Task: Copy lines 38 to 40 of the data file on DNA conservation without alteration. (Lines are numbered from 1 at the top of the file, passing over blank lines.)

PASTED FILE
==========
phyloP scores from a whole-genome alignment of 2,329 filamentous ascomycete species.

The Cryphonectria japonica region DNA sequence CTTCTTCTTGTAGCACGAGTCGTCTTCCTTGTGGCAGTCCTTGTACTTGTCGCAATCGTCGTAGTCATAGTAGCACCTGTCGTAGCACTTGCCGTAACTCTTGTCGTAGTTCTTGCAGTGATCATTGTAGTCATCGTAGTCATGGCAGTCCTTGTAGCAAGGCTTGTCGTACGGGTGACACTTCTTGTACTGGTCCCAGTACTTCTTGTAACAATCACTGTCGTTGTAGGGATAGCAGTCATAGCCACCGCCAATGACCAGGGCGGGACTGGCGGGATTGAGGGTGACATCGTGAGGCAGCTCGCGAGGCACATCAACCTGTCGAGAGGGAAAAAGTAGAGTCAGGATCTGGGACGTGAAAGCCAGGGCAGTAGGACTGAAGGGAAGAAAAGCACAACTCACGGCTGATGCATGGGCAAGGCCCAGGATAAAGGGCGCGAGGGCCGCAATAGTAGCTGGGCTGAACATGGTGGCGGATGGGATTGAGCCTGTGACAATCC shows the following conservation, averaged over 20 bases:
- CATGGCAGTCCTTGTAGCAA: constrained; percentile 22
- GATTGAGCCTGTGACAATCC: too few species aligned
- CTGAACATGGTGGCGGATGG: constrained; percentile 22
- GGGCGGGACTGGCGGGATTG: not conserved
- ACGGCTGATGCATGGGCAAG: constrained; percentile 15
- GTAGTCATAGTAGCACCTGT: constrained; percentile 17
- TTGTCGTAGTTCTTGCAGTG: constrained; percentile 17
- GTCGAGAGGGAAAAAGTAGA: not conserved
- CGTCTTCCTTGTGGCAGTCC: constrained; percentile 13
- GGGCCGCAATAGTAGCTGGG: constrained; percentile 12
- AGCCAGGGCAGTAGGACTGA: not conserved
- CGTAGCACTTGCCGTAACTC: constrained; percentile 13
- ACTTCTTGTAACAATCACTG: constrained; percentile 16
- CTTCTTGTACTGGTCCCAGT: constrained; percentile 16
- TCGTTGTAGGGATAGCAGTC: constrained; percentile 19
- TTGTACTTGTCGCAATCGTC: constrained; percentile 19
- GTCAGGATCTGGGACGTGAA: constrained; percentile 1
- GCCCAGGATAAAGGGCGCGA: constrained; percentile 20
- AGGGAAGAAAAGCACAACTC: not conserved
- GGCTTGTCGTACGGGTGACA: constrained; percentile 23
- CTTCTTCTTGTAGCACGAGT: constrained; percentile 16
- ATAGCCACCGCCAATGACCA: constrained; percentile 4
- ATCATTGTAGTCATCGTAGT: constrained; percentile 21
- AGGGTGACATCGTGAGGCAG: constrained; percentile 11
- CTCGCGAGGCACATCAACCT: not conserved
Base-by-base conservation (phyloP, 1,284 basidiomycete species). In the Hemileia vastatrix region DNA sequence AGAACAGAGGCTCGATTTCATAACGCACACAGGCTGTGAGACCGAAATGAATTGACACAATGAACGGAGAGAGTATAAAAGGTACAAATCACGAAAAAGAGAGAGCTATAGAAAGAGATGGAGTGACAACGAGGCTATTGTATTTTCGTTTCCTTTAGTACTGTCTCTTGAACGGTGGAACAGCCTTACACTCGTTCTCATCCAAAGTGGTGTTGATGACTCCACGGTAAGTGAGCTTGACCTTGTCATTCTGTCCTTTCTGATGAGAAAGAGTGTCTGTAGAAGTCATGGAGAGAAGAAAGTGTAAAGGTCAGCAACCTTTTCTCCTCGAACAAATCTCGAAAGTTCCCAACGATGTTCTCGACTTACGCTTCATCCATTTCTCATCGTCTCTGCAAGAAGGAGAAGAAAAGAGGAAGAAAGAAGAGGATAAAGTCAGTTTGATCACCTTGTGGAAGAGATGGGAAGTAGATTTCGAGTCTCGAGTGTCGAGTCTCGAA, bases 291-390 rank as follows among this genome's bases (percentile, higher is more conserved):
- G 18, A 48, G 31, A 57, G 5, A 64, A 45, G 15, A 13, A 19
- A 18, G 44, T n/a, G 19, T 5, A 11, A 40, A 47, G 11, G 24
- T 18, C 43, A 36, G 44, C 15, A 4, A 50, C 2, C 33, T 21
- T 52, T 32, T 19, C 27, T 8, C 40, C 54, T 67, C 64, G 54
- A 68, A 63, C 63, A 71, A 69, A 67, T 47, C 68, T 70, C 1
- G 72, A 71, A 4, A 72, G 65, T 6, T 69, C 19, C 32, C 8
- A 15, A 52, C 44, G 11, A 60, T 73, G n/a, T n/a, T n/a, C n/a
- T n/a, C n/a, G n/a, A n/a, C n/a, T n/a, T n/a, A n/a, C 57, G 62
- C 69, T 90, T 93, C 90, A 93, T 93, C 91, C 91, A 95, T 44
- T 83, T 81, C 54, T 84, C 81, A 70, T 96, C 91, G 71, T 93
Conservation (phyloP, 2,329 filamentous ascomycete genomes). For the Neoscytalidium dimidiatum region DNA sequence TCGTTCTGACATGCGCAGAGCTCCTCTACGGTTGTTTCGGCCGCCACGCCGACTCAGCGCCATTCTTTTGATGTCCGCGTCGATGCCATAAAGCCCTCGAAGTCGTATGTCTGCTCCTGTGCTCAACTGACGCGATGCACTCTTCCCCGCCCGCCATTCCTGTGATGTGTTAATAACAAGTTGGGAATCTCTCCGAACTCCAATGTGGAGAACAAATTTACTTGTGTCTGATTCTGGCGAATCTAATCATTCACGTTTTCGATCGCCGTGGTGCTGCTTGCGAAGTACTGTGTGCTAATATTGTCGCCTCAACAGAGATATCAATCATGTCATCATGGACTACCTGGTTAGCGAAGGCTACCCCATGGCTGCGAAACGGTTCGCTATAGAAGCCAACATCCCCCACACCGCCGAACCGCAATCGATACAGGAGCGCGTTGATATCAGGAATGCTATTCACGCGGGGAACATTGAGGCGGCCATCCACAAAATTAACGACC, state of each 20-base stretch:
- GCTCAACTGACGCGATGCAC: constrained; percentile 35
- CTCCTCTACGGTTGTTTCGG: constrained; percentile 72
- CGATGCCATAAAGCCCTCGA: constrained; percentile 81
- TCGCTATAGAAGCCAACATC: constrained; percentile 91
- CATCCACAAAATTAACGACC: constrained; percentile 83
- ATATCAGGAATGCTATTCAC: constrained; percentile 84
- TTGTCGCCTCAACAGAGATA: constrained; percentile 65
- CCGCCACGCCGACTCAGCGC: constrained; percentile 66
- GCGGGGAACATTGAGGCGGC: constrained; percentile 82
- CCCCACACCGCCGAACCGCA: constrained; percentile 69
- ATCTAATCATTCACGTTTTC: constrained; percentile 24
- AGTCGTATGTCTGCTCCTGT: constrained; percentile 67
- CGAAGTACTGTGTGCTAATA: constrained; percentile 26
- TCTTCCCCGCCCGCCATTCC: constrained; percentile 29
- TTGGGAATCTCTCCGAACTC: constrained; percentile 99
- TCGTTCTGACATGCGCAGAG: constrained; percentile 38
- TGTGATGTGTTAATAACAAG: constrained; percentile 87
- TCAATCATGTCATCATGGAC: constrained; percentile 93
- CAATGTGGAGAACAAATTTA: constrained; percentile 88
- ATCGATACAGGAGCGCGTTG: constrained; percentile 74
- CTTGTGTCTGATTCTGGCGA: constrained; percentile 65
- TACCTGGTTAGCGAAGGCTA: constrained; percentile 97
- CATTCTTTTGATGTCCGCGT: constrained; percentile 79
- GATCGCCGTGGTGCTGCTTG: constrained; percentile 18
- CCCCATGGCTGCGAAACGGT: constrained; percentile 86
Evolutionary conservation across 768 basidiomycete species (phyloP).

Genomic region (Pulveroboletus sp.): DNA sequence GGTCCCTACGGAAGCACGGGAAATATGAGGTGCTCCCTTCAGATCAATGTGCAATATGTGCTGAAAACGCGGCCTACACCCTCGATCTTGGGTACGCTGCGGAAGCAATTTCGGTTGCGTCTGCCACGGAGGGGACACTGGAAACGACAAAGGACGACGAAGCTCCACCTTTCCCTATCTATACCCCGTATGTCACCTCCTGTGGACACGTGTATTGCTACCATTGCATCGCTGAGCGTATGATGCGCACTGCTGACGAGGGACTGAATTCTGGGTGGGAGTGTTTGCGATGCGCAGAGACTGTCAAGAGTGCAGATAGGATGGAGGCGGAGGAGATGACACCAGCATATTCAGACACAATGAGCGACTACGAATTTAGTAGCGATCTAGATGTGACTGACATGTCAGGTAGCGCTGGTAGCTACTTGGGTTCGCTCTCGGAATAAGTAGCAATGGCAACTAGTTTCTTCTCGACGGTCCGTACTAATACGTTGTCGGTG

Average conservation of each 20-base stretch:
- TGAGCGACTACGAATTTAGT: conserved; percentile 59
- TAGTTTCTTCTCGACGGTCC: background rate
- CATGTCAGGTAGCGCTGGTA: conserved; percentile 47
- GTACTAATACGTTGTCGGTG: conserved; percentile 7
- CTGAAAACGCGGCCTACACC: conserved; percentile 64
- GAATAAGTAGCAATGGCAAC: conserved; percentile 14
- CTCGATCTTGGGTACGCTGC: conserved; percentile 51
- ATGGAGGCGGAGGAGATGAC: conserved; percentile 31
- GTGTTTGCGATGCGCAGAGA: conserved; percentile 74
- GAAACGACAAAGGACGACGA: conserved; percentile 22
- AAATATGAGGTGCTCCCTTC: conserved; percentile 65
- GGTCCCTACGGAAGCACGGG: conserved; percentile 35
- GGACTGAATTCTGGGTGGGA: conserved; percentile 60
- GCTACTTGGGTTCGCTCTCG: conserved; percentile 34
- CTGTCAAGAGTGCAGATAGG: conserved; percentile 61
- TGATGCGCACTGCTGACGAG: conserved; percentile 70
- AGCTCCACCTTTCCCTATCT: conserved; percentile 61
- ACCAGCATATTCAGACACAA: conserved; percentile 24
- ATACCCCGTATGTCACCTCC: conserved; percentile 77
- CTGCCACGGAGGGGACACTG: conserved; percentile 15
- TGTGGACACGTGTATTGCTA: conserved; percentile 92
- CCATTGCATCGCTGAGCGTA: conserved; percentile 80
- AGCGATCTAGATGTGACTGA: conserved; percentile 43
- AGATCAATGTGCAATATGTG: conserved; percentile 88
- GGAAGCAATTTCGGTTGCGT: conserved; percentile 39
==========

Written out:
- T 83, T 81, C 54, T 84, C 81, A 70, T 96, C 91, G 71, T 93
Conservation (phyloP, 2,329 filamentous ascomycete genomes). For the Neoscytalidium dimidiatum region DNA sequence TCGTTCTGACATGCGCAGAGCTCCTCTACGGTTGTTTCGGCCGCCACGCCGACTCAGCGCCATTCTTTTGATGTCCGCGTCGATGCCATAAAGCCCTCGAAGTCGTATGTCTGCTCCTGTGCTCAACTGACGCGATGCACTCTTCCCCGCCCGCCATTCCTGTGATGTGTTAATAACAAGTTGGGAATCTCTCCGAACTCCAATGTGGAGAACAAATTTACTTGTGTCTGATTCTGGCGAATCTAATCATTCACGTTTTCGATCGCCGTGGTGCTGCTTGCGAAGTACTGTGTGCTAATATTGTCGCCTCAACAGAGATATCAATCATGTCATCATGGACTACCTGGTTAGCGAAGGCTACCCCATGGCTGCGAAACGGTTCGCTATAGAAGCCAACATCCCCCACACCGCCGAACCGCAATCGATACAGGAGCGCGTTGATATCAGGAATGCTATTCACGCGGGGAACATTGAGGCGGCCATCCACAAAATTAACGACC, state of each 20-base stretch:
- GCTCAACTGACGCGATGCAC: constrained; percentile 35